Late night pick: The leading purveyor of slapstick in fifties Hollywood was Jerry Lewis who starred in a series of wildly successful movies with partner Dean Martin like Scared Stiff (1953) at midnight.
Wednesday, Sept. 21
|Peter Sellers as Inspector Clouseau.|
Prime time lineup: The slapstick movies continue with films from the 1960s. The genre had a revival in that decade with movies like the all-star caper It's a Mad, Mad, Mad, Mad World (1963) at 8 p.m.
Late Night Pick: Peter Sellers' bumbling Inspector Clouseau was a great slapstick character in The Pink Panther movies like A Shot in the Dark (1964) at 2 a.m.
Thursday, Sept. 22
Three daytime picks: The theme is movies with numbers in the title starting with the comedy Four Girls in White (1939) at 12:15 p.m. about the lives and loves of a quartet of nursing students played by Ann Rutherford, Una Merkel, Florence Rice, and Mary Howard. Five Graves to Cairo (1943) at 1:30 p.m. follows the exploits of Field Marshal Erwin Rommel (Erich von Stroheim) during his North African campaign. Finally the seven Pontipee brothers are looking for eligible ladies in the joyous musical Seven Brides for Seven Brothers (1954) at 4:30 p.m.
Primetime lineup: The "numbered" movies continue in prime time with the all-star Western The Magnificent Seven (1960) at 8 p.m. followed by gangster drama The Secret Six (1931) at 10:15 p.m., which follows a group of six masked crime fighters who try to nab gangster Louis "Slaughterhouse" Scorpio (Wallace Beery).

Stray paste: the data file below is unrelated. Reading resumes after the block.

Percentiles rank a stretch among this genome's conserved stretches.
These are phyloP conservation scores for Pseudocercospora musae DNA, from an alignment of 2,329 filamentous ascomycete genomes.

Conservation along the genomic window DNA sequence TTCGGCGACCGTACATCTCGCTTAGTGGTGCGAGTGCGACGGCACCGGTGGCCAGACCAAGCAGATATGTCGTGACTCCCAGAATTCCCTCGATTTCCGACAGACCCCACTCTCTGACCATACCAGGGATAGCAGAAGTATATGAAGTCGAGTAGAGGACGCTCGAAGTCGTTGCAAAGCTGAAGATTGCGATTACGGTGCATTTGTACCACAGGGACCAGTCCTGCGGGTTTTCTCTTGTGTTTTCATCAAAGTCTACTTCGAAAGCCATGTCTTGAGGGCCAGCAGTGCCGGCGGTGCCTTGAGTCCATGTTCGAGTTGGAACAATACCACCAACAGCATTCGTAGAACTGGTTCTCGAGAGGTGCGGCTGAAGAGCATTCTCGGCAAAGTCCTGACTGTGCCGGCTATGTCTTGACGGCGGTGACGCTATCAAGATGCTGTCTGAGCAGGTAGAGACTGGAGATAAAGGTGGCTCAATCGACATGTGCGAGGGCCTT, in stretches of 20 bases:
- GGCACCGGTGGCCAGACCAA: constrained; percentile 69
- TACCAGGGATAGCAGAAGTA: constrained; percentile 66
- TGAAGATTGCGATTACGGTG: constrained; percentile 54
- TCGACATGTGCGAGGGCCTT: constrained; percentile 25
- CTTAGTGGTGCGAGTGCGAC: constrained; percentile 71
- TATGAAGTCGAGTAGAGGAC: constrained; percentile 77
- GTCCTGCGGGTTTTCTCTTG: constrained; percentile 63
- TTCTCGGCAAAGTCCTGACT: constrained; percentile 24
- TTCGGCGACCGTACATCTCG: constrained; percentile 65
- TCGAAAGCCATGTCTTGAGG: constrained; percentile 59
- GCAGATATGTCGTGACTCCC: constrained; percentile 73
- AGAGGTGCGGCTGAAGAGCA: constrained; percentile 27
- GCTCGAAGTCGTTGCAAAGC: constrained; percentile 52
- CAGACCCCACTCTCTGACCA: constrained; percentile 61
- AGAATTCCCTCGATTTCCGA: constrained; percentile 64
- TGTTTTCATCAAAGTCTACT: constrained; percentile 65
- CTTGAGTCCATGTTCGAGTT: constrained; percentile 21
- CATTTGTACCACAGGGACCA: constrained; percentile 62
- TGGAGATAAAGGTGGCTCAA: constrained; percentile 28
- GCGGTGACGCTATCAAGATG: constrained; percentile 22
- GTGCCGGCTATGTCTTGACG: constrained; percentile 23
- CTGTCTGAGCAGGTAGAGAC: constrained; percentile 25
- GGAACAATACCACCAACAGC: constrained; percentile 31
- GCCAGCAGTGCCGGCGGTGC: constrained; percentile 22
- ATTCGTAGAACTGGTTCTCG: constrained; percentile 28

Late Night Pick: Gene Kelly takes on a rare non-musical role in MGM's adaptation of The Three Musketeers (1948) at 3:30 a.m., which co-stars Lana Turner and June Allyson.
Friday, Sept. 23
|Grace Kelly and Alec Guinness in The Swan (1956).|
Three daytime picks: The theme is movies starring Grace Kelly starting with her first collaboration with director Alfred Hitchcock, Dial M for Murder (1954) at 8 a.m. Kelly's last film, the swellegant Cole Porter musical High Society (1956) will air at noon followed by her elegant performance as a conflicted princess in The Swan (1956) at 2 p.m.
Prime time lineup: TCM is celebrating the career of actor's actor Gene Hackman with a star of the month tribute every Friday in September. This week's selections focus on Hackman's dramatic roles starting with his performance as Gena Rowlands lost love in director Woody Allen's psychological drama Another Woman (1988) at 8 p.m. followed by I Never Sang for My Father (1970) at 9:30 p.m. which stars Hackman as a widowed college professor who is trying to start a new life without his demanding father played by old Hollywood favorite Melvyn Douglas.
Late night pick: Bite the Bullet (1975) at 11:15 p.m. is an underrated Western based on the true story of a 700-mile horse race that took place in 1906. It stars Hackman and James Coburn as two former Rough Riders who sign up for the grueling event.
Saturday, Sept. 24
TCM's prime time lineup is all about actor Van Heflin starting with what is his probably his best known role in the Western Shane (1953) at 8 p.m. followed by his performance as a junior executive in the Rod Serling-penned corporate drama Patterns (1956) at 10:15 p.m. Finally, Heflin is part of a love quadrangle comprising of Don Ameche, Rosalind Russell, and Kay Francis in The Feminine Touch at midnight.
Sunday, Sept. 25
The Sunday Night Feature celebrates the career of legendary dancer and entertainer Bill "Bojangles" Robinson starting with a fictionalized version of his life's story in the musical Stormy Weather (1943) at 8 p.m. followed by The Littlest Rebel (1935) at 9:30 p.m. which is one of four films Robinson made with child star Shirley Temple. The evening wraps ups with Robinson's appearance in the comedy short King for a Day (1934) at 11 p.m.